Variations in sub-daily precipitation at centennial scale

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Kristian Förster, Luisa-Bianca Thiele


Short-term precipitation events with high intensities govern the dynamics of numerous fast hydrological processes like flash floods in urban areas and soil erosion in agriculture. It is expected that precipitation events will intensify as a consequence of climate change. Due to data availability long-term variations in precipitation rates are mostly studied based on daily precipitation recordings while recent research suggests that variations in sub-daily precipitation are subject to higher dynamics compared to daily precipitation and a more rapid intensification is likely. Here we show that both observational data with at least 58 years of sub-daily precipitation records and a minimal dynamical downscaling approach based on atmospheric re-analysis data confirm these expectations with consistent results. High quantiles of precipitation are subjected to multi-decadal oscillations and increased during the last 150 years. For the 2000s we found positive anomalies in high precipitation quantiles relative to the reference period 1850 – 2014 of 6% +/-5% (daily), 13%+/-6% (hourly), and 14%+/-6% (10 min), which is consistent with Clausius-Clapeyron- (CC) and super CC-scaling, respectively. These findings highlight that dynamical downscaling can help to reliably shed light on sub-daily precipitation variations if small timescales are considered in the experiments.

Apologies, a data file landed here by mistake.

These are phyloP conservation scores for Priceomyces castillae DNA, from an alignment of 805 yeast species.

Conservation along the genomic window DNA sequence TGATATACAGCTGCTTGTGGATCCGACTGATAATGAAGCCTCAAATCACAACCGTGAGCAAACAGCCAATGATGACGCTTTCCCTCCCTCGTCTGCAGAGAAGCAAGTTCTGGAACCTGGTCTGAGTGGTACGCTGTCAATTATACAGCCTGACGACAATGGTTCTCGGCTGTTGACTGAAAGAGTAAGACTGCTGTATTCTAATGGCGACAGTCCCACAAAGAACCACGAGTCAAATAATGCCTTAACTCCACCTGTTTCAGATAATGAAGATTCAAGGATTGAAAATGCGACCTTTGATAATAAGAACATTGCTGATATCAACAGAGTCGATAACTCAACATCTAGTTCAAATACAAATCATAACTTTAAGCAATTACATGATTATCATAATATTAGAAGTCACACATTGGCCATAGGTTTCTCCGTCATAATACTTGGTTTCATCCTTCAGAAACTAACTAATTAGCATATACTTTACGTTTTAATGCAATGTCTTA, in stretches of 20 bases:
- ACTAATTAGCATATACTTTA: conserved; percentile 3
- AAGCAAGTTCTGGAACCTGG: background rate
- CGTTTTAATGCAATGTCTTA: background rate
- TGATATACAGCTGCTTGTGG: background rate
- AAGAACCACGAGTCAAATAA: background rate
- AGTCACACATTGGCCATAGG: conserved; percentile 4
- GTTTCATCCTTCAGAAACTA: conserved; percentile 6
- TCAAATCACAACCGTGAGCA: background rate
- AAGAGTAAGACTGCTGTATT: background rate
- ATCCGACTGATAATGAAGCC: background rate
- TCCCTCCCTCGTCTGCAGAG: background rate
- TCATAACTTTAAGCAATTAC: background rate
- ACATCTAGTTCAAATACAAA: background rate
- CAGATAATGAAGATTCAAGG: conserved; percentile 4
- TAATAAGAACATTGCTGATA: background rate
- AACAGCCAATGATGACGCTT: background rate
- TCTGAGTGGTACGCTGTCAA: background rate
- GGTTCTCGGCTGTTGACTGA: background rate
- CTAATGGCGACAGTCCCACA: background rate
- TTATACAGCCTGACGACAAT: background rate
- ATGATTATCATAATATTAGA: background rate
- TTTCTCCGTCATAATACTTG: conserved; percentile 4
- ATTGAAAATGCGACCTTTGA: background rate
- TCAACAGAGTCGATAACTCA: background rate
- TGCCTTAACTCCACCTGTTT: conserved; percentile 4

Earth Sciences, Hydrology, Physical Sciences and Mathematics


WRF, Precipitation, climate variabilty, sub-daily


Published: 2019-08-15 09:54

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CC BY Attribution 4.0 International

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